Protecting Pollinators

Know your native pollinators

“Know your native pollinators” is a series of articles that will help you identify and appreciate Florida’s varied pollinators, including bees, wasps, butterflies, moths, beetles, flies, birds and bats.

Little Metalmark (Calephelis virginiensis) butterfly. Photo by Mary Keim.
Little metalmark
The Little metalmark is one of the tiniest butterflies, having a wingspan of only 1.2 – 2.5 cm. The silver markings on its wings give members of the Riodinidae family the common name “metalmark.” Host plants of the Little metalmark caterpillar are in the Asteraceae family, and include Purple thistle (Cirsium horridulum), Vanillaleaf (Carphephorus odoratissimus) and Climbing hempvine (Mikania scandens).
Pandorus sphinx (Eumorpha pandorus)
Pandorus sphinx
Pandorus sphinx moths display a camouflaged pattern of green and brown blocks to blend in with the world around them. They are part of the sphinx family (Sphingidae), a group known for large moth species. The host plants of the Pandorus sphinx are grape (Vitis sp.) and Virginia creeper (Parthenocissus quinquefolia).
Viceroy, Limenitis archippus by Mary Keim
Viceroy and Monarch butterflies are distantly related through the family Nymphalidae. They have evolved to mimic each other through Mullerian mimicry, which is when two species that are both unpalatable to predators evolve to resemble each other for their mutual benefit. Although they are similar, you can spot the differences in a few ways.
Mangrove skipper (Phocides pigmalion) by Bob Peterson
Mangrove skipper
Mangrove skippers stay near their host plant, the Red mangrove. Because of this, Mangrove skippers are only found along the coasts. Although they sometimes stray north all the way to South Carolina, these skippers are usually found south of Volusia and Pinellas counties in Florida.

Create a pollinator pot

The insects that pollinate our food crops and natural areas are in steep decline. Our suburban landscapes are more important than ever in supporting them. Even small changes in your landscape and neighborhood can help build native, natural corridors that provide food, nesting and other resources for insect pollinators.

No place for a garden? No problem! You can create a small oasis for pollinator insects planting pots with Florida’s native wildflowers.

wildflowers planted in pots
Photos by Jen Tyson

More buzz about pollinators

bee boxes
Making a home for native bees
It is more important than ever to make a home for native bees in Florida’s landscapes. Bee expert Dr. Rachel Mallinger of the University of Florida gives tips on the best ways to welcome them to urban landscapes.
Bumblebee on Partridge pea
Celebrate native bees and other pollinators
Do you enjoy juicy watermelons, local blueberries and strawberries and fresh Florida orange juice? How about carrots, broccoli, almonds and apples? If you do, please thank an insect. Learn more about our pollinators — especially native bees — and why they are so important.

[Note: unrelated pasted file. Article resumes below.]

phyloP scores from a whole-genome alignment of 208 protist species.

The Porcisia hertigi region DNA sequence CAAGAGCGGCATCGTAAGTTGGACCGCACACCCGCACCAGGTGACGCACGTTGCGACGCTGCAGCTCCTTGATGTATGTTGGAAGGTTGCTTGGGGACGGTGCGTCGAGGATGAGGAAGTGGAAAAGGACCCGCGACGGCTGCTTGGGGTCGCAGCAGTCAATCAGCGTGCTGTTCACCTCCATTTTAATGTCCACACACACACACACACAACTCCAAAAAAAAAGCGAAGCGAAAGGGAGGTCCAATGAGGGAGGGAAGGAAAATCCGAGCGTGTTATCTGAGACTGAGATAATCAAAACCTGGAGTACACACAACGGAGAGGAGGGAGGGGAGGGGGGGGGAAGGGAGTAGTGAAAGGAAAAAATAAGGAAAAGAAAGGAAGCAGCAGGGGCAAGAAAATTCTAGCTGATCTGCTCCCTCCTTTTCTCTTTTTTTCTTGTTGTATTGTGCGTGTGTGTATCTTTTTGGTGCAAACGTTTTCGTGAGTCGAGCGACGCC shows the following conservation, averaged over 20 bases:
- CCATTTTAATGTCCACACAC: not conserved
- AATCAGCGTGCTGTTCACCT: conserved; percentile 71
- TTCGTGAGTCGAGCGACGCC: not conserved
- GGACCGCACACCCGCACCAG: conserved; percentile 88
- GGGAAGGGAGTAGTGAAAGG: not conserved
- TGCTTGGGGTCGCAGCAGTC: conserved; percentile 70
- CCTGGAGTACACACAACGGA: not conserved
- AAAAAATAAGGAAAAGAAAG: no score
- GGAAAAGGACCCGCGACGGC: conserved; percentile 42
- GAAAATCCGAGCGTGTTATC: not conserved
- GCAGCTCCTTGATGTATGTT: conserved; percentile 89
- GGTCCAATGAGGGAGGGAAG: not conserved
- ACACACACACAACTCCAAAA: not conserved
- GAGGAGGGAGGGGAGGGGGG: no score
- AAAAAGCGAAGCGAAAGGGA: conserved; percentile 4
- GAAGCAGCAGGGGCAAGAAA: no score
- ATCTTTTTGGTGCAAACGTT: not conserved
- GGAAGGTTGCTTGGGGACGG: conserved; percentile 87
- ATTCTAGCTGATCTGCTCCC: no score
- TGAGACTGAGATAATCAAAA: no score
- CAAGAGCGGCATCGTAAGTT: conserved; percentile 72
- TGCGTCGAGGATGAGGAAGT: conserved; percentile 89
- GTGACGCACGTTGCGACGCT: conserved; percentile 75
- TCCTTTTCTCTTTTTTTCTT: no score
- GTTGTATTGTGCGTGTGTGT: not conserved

Bees on Softhair coneflower, Rudbeckia mollis
Insects need us, and we need them
Insect populations are falling at alarming rates all around the world because of pesticide use, our climate crisis and habitat loss. It’s time to ask yourself: What have I done for insects lately? If the answer is “nothing,” you can take action now with this simple plan.
Monarch on Butterflyweed flower
Monarchs and milkweed: What you need to know
The Monarch butterfly’s demise has captured America’s attention. You can help by using native milkweed species in your landscape. Find out what you need to know to help save Monarchs.
Xerces milkweeds conservation guide cover
Review of Xerces Society’s Milkweed Guide
The monarch’s population decline has caused great concern in the last few years. The Xerces Society’s insight into factors that influence monarch butterfly populations has pointed to many things we cannot control. However, the increased production and planting of the monarch food plants, milkweeds, is certainly an environmental movement that can be achieved on a large scale in the United States.
Cloudless sulphur butterfly on Heart-leaf brickell-bush flower
Webinar: Creating Pollinator Pathways
Learn about creating pollinator pathways in the built environment during a free webinar on July 7 featuring Dr. Jaret Daniels, who will explain how every landscape, large and small, is now critical to supporting the biodiversity that keeps our ecosystems functioning.

Resources for attracting pollinators

Plant selection guide
This guide includes over 120 Florida native wildflowers, shrubs, vines and grasses that work well in home landscapes. It will help you choose plants based on your location, soil and light conditions, color and season of bloom, and pollinator use.
Read more Plant selection guide